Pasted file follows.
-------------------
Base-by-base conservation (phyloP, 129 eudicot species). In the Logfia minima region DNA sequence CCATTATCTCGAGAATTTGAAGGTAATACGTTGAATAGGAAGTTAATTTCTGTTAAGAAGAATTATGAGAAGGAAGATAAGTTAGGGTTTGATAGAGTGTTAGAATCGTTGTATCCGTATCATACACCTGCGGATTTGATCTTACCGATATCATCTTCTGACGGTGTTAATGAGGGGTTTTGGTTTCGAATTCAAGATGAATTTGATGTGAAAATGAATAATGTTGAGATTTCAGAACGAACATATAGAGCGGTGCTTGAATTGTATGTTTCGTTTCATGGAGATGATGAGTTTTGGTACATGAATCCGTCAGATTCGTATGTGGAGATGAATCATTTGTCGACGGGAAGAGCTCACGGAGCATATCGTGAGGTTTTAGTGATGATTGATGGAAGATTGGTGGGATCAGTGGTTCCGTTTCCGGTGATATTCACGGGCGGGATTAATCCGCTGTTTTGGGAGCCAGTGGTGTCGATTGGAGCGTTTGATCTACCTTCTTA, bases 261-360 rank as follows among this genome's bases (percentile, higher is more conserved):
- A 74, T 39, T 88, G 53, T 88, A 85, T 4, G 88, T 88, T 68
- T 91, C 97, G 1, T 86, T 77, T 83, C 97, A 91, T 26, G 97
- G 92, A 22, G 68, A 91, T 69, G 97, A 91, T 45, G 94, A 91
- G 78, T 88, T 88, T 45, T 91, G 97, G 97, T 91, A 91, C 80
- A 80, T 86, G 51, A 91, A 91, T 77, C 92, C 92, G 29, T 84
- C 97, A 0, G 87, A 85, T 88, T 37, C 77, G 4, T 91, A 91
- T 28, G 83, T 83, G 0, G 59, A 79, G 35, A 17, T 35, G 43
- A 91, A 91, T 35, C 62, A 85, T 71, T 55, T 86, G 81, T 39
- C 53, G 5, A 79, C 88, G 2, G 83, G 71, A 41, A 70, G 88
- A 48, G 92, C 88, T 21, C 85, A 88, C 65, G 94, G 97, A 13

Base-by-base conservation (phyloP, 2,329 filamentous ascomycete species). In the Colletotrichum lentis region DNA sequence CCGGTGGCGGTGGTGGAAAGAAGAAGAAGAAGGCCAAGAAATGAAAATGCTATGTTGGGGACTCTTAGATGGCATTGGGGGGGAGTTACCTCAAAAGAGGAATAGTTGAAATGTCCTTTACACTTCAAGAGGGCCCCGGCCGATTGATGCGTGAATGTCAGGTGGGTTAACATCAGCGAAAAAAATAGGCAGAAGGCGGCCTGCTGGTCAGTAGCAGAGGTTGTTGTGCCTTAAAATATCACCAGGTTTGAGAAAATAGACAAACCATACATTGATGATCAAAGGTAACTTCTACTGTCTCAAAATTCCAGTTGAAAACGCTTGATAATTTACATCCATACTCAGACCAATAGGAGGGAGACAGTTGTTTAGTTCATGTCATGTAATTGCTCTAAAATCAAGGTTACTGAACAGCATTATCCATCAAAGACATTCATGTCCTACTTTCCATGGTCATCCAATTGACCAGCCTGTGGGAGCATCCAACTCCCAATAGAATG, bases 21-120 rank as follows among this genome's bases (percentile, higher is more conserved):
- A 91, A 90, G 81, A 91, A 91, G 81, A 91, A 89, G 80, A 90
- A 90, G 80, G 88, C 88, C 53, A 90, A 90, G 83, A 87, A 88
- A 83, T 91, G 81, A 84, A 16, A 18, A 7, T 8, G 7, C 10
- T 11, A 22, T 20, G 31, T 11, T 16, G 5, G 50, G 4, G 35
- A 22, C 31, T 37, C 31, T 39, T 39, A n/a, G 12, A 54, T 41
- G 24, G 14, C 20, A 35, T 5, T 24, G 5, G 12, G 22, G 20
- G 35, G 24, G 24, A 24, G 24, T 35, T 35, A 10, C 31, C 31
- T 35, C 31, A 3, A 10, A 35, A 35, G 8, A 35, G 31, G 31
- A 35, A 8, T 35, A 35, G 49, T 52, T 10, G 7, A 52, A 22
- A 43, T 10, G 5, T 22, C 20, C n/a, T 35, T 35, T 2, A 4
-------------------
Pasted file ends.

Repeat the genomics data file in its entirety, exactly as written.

Base-by-base conservation (phyloP, 129 eudicot species). In the Logfia minima region DNA sequence CCATTATCTCGAGAATTTGAAGGTAATACGTTGAATAGGAAGTTAATTTCTGTTAAGAAGAATTATGAGAAGGAAGATAAGTTAGGGTTTGATAGAGTGTTAGAATCGTTGTATCCGTATCATACACCTGCGGATTTGATCTTACCGATATCATCTTCTGACGGTGTTAATGAGGGGTTTTGGTTTCGAATTCAAGATGAATTTGATGTGAAAATGAATAATGTTGAGATTTCAGAACGAACATATAGAGCGGTGCTTGAATTGTATGTTTCGTTTCATGGAGATGATGAGTTTTGGTACATGAATCCGTCAGATTCGTATGTGGAGATGAATCATTTGTCGACGGGAAGAGCTCACGGAGCATATCGTGAGGTTTTAGTGATGATTGATGGAAGATTGGTGGGATCAGTGGTTCCGTTTCCGGTGATATTCACGGGCGGGATTAATCCGCTGTTTTGGGAGCCAGTGGTGTCGATTGGAGCGTTTGATCTACCTTCTTA, bases 261-360 rank as follows among this genome's bases (percentile, higher is more conserved):
- A 74, T 39, T 88, G 53, T 88, A 85, T 4, G 88, T 88, T 68
- T 91, C 97, G 1, T 86, T 77, T 83, C 97, A 91, T 26, G 97
- G 92, A 22, G 68, A 91, T 69, G 97, A 91, T 45, G 94, A 91
- G 78, T 88, T 88, T 45, T 91, G 97, G 97, T 91, A 91, C 80
- A 80, T 86, G 51, A 91, A 91, T 77, C 92, C 92, G 29, T 84
- C 97, A 0, G 87, A 85, T 88, T 37, C 77, G 4, T 91, A 91
- T 28, G 83, T 83, G 0, G 59, A 79, G 35, A 17, T 35, G 43
- A 91, A 91, T 35, C 62, A 85, T 71, T 55, T 86, G 81, T 39
- C 53, G 5, A 79, C 88, G 2, G 83, G 71, A 41, A 70, G 88
- A 48, G 92, C 88, T 21, C 85, A 88, C 65, G 94, G 97, A 13

Base-by-base conservation (phyloP, 2,329 filamentous ascomycete species). In the Colletotrichum lentis region DNA sequence CCGGTGGCGGTGGTGGAAAGAAGAAGAAGAAGGCCAAGAAATGAAAATGCTATGTTGGGGACTCTTAGATGGCATTGGGGGGGAGTTACCTCAAAAGAGGAATAGTTGAAATGTCCTTTACACTTCAAGAGGGCCCCGGCCGATTGATGCGTGAATGTCAGGTGGGTTAACATCAGCGAAAAAAATAGGCAGAAGGCGGCCTGCTGGTCAGTAGCAGAGGTTGTTGTGCCTTAAAATATCACCAGGTTTGAGAAAATAGACAAACCATACATTGATGATCAAAGGTAACTTCTACTGTCTCAAAATTCCAGTTGAAAACGCTTGATAATTTACATCCATACTCAGACCAATAGGAGGGAGACAGTTGTTTAGTTCATGTCATGTAATTGCTCTAAAATCAAGGTTACTGAACAGCATTATCCATCAAAGACATTCATGTCCTACTTTCCATGGTCATCCAATTGACCAGCCTGTGGGAGCATCCAACTCCCAATAGAATG, bases 21-120 rank as follows among this genome's bases (percentile, higher is more conserved):
- A 91, A 90, G 81, A 91, A 91, G 81, A 91, A 89, G 80, A 90
- A 90, G 80, G 88, C 88, C 53, A 90, A 90, G 83, A 87, A 88
- A 83, T 91, G 81, A 84, A 16, A 18, A 7, T 8, G 7, C 10
- T 11, A 22, T 20, G 31, T 11, T 16, G 5, G 50, G 4, G 35
- A 22, C 31, T 37, C 31, T 39, T 39, A n/a, G 12, A 54, T 41
- G 24, G 14, C 20, A 35, T 5, T 24, G 5, G 12, G 22, G 20
- G 35, G 24, G 24, A 24, G 24, T 35, T 35, A 10, C 31, C 31
- T 35, C 31, A 3, A 10, A 35, A 35, G 8, A 35, G 31, G 31
- A 35, A 8, T 35, A 35, G 49, T 52, T 10, G 7, A 52, A 22
- A 43, T 10, G 5, T 22, C 20, C n/a, T 35, T 35, T 2, A 4